The largest film school in western Canada is located in Capilano, which was founded in 1968. Actually, the university is most well-known for its study programs in film, animation, performing arts, and jazz.
Students interested in specialty like games, virtual reality, lighting/grip work, animation, and cinematography can enroll in Capilano’s programs.
Students can get a Bachelor of Motion Picture Arts degree there in addition to other diplomas, degrees, and certificates. One of the few Indigenous filmmaking programs in North America is located at the Bosa Centre for Film and Animation. After earning that diploma, students can apply to start year 3 of the Bachelor of Motion Picture Arts program.
The VFS-CapU Pathway Program was recently developed in collaboration between Capilano University and the Vancouver Film School’s Digital Design and Acting for Film & Television programs. Graduates of the VFS program may continue their education by enrolling in Capilano’s BA in Design in Visual Communications (or Performing Arts).
At the Vancouver International Film Festival in 2019, six Capilano film school graduates debuted their films. Alumni have also worked together on hit movies including Disney’s Zootopia.
Toronto Film School (Toronto, ON)
Toronto is regarded as Canada’s center for fashion, design, and film. Over 260 productions have been filmed in Toronto, which also has a $2 billion film and entertainment business and hosts the annual Toronto Film Festival (TIFF).
The fact that TFS is one of Canada’s top-ranked film schools comes as no surprise. There are diploma programs lasting 12 to 18 months in fields like writing for film and television, video game design, and interactive media.
For students who want English language improvement before beginning a Film School diploma program, TFS also provides a 12-week ESL track. Graduates go on to work as directors, producers, visual effects supervisors, actors in radio, television, animation, and video games, voice actors, and designers of costumes and motion graphics.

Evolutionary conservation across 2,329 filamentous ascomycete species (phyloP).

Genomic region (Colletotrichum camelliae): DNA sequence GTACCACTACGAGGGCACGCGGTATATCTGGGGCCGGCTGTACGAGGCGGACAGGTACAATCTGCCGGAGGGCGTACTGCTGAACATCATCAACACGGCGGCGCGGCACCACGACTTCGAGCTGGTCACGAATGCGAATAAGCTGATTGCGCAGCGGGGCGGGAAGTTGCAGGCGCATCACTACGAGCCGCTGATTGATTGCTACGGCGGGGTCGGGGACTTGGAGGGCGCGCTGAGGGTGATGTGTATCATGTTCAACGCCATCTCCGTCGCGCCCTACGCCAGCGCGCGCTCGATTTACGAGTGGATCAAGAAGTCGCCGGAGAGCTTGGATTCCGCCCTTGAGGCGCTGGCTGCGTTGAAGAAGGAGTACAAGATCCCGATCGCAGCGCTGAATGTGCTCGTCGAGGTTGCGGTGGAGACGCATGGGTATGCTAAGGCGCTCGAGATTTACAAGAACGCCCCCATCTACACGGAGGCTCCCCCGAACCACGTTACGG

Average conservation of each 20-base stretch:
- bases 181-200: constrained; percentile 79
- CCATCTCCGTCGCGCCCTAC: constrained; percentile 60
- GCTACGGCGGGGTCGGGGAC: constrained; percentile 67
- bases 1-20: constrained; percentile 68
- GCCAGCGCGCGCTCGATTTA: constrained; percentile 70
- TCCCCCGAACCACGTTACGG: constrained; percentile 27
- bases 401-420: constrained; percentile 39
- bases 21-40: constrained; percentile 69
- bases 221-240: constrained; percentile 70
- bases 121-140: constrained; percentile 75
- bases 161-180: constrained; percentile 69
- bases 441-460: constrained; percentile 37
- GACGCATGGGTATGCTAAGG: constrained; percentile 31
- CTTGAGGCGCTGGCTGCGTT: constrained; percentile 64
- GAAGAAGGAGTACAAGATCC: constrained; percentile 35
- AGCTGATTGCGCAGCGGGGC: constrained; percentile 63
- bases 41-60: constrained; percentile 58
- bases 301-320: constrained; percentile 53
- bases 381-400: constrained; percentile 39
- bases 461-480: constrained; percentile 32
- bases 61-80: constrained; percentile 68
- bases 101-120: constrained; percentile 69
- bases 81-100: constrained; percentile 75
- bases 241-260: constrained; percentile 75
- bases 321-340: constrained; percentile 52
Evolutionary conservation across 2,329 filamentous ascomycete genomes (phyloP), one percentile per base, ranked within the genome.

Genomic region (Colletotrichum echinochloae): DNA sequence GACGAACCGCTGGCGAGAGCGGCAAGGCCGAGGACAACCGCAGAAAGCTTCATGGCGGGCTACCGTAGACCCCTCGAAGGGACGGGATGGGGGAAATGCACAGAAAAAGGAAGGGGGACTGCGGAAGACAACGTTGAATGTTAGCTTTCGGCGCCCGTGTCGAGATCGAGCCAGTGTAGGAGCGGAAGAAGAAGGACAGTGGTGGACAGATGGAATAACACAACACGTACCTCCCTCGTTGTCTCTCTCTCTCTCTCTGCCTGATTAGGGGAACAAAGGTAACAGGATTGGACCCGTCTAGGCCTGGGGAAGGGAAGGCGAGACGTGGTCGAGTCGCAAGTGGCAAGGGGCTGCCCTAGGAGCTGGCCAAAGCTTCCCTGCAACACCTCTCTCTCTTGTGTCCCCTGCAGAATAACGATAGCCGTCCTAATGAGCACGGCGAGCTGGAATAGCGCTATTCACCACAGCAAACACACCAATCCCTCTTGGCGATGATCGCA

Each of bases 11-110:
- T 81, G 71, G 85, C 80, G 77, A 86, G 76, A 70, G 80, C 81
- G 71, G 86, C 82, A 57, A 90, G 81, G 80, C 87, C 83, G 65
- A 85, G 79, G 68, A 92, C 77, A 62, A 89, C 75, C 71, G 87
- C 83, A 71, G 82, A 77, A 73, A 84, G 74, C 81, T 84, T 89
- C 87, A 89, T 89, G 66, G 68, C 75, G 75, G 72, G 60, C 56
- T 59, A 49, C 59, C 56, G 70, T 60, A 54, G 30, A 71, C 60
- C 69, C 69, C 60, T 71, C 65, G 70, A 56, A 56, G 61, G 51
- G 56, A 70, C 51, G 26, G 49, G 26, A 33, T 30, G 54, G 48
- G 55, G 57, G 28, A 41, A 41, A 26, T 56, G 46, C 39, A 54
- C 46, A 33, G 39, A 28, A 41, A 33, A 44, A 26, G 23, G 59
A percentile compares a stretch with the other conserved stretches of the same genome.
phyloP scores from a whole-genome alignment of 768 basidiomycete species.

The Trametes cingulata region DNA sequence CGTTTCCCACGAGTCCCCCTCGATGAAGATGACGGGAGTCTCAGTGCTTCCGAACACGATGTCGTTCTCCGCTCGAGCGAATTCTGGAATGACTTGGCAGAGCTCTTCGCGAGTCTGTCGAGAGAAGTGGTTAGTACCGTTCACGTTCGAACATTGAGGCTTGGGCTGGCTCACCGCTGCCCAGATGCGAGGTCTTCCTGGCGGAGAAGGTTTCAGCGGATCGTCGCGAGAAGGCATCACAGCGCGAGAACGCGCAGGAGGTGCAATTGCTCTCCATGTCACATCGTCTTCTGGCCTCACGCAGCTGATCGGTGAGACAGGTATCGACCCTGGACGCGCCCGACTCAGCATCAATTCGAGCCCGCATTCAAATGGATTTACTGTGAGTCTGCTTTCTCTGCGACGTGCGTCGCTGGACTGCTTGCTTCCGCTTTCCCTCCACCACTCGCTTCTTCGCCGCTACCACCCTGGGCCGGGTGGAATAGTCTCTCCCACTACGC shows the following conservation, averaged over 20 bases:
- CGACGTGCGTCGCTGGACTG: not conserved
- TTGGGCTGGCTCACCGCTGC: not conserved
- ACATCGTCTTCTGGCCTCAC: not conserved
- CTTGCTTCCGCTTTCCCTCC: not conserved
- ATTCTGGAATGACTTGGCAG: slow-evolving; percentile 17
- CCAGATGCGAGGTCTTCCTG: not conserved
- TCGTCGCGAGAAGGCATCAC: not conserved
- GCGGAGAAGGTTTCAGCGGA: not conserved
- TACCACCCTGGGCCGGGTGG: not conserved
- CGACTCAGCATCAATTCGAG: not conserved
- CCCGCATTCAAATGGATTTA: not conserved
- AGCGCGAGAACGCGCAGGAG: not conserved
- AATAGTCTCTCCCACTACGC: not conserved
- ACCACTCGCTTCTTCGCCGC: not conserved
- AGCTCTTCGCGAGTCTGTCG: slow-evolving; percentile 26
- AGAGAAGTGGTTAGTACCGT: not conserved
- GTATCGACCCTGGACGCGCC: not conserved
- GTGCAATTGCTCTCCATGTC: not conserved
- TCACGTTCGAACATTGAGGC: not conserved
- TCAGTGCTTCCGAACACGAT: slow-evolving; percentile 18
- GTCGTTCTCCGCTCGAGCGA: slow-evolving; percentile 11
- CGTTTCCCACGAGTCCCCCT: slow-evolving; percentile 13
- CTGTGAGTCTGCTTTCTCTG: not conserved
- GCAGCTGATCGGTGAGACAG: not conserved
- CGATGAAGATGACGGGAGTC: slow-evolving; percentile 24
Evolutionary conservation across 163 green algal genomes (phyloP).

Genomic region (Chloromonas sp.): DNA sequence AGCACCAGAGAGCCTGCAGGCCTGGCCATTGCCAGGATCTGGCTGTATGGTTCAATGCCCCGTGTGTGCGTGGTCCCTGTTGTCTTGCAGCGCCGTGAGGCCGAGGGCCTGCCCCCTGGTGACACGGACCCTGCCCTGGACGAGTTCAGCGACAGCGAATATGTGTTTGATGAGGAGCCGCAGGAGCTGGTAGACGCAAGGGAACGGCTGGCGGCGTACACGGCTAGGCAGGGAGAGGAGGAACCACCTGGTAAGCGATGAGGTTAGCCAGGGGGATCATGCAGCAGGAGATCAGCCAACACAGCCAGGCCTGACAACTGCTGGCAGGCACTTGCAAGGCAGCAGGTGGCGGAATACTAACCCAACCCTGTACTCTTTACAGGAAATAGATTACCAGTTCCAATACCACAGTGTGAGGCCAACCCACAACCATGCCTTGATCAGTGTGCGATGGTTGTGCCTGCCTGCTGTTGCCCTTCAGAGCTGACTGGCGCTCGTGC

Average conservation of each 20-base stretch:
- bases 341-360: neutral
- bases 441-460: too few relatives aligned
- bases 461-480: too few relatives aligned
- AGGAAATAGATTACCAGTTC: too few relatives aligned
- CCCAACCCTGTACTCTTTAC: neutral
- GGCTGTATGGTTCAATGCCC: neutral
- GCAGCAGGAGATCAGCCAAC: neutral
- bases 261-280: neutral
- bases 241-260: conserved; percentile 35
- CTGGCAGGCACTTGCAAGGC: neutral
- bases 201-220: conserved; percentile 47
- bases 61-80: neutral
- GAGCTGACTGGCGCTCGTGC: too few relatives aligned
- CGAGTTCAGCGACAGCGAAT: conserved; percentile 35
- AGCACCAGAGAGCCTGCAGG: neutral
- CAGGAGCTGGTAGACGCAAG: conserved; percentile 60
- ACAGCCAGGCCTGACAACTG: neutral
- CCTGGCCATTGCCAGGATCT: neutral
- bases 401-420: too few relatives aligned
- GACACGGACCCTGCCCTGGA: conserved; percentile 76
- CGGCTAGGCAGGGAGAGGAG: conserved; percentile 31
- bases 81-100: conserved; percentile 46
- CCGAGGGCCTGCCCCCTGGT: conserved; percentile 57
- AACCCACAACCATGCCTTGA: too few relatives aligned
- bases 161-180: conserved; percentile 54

Graduates of film production programs have contributed to movies including The Shape of Water, Black Panther by Marvel, Star Trek Beyond, and Disney’s live-action Beauty and the Beast adaptation. Game animators have also worked together on well-known video games like Grand Theft Auto.
Vancouver Film School (Vancouver, BC)
The Vancouver Film School, which opened its doors in 1987 with just six film students in its initial session, today employs an expedited one-year education program that blends theory with production experience. Students work together with distinguished professors and mentors from some of the top studios in the world.
The VFS offers 15 different programs for students to select from. Among the choices are creature animation, 3D animation and visual effects, filmmaking, game/web/mobile programming, VR/AR design, and creature animation.
On both Canadian and international rankings lists, VFS was recognized as the top school for animation training for the second year in a row. Students have amassed more than 5000 Oscar and Emmy nominations and victories, and graduates are associated with entertainment businesses that generate close to $20 billion annually.